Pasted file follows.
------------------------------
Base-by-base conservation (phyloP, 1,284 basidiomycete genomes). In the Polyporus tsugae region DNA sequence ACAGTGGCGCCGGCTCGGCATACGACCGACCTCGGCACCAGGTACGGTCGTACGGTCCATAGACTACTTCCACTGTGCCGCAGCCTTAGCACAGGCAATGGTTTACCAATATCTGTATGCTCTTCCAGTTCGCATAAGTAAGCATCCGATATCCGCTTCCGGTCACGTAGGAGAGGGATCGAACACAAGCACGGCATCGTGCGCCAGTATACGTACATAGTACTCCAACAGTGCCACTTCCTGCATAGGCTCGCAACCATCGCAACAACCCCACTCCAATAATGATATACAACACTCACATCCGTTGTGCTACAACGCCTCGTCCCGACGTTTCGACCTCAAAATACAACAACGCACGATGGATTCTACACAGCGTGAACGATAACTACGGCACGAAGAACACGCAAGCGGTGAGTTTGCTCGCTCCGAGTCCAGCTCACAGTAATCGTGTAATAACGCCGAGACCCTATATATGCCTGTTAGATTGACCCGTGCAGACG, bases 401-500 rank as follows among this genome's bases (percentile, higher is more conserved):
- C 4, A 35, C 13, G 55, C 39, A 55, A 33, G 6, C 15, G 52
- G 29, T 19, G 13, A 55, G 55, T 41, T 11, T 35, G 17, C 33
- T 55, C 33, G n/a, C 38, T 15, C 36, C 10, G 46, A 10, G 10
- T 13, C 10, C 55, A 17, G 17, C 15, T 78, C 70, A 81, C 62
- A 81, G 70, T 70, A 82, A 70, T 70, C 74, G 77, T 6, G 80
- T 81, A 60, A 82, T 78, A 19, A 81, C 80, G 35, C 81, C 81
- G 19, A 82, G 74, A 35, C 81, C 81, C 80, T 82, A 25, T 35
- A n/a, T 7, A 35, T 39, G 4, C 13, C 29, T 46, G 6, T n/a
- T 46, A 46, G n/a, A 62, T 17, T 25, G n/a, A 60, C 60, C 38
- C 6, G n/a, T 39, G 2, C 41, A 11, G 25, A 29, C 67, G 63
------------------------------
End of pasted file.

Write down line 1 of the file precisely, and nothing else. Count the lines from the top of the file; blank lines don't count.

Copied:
Base-by-base conservation (phyloP, 1,284 basidiomycete genomes). In the Polyporus tsugae region DNA sequence ACAGTGGCGCCGGCTCGGCATACGACCGACCTCGGCACCAGGTACGGTCGTACGGTCCATAGACTACTTCCACTGTGCCGCAGCCTTAGCACAGGCAATGGTTTACCAATATCTGTATGCTCTTCCAGTTCGCATAAGTAAGCATCCGATATCCGCTTCCGGTCACGTAGGAGAGGGATCGAACACAAGCACGGCATCGTGCGCCAGTATACGTACATAGTACTCCAACAGTGCCACTTCCTGCATAGGCTCGCAACCATCGCAACAACCCCACTCCAATAATGATATACAACACTCACATCCGTTGTGCTACAACGCCTCGTCCCGACGTTTCGACCTCAAAATACAACAACGCACGATGGATTCTACACAGCGTGAACGATAACTACGGCACGAAGAACACGCAAGCGGTGAGTTTGCTCGCTCCGAGTCCAGCTCACAGTAATCGTGTAATAACGCCGAGACCCTATATATGCCTGTTAGATTGACCCGTGCAGACG, bases 401-500 rank as follows among this genome's bases (percentile, higher is more conserved):